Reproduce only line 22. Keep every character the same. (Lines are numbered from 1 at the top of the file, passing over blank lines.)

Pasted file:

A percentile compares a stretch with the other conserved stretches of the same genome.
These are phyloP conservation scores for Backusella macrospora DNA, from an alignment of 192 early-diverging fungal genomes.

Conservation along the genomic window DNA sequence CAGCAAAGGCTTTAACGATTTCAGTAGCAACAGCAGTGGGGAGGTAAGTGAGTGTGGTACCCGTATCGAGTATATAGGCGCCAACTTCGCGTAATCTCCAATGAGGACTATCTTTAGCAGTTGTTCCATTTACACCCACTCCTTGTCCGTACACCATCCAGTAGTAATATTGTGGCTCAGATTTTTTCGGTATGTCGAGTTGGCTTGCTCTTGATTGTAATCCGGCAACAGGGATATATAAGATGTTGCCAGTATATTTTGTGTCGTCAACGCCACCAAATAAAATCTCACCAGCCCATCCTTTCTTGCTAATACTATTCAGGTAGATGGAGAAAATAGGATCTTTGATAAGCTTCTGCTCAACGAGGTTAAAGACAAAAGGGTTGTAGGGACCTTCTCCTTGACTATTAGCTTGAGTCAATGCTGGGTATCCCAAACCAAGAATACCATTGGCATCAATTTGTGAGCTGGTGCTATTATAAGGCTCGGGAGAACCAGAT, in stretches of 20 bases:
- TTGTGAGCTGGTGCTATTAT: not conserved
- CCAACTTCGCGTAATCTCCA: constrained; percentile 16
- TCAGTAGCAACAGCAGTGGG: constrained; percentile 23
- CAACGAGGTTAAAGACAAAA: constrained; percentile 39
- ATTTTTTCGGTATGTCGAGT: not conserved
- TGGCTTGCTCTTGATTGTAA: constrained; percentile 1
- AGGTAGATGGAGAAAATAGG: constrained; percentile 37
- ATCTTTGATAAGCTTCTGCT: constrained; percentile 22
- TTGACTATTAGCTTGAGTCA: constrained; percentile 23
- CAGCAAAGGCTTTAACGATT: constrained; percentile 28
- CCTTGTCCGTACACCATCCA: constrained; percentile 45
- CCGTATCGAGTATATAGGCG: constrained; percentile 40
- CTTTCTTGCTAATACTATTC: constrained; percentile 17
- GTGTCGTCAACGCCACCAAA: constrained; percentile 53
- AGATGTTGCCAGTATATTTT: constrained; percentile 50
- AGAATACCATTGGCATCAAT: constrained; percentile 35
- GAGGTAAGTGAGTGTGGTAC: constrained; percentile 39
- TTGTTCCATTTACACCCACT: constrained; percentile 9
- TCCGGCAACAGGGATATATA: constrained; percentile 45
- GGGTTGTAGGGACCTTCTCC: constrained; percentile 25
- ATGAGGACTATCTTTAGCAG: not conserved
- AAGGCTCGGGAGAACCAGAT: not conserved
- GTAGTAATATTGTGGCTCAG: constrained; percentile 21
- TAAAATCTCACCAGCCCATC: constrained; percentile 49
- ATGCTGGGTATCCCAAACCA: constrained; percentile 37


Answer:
- TCCGGCAACAGGGATATATA: constrained; percentile 45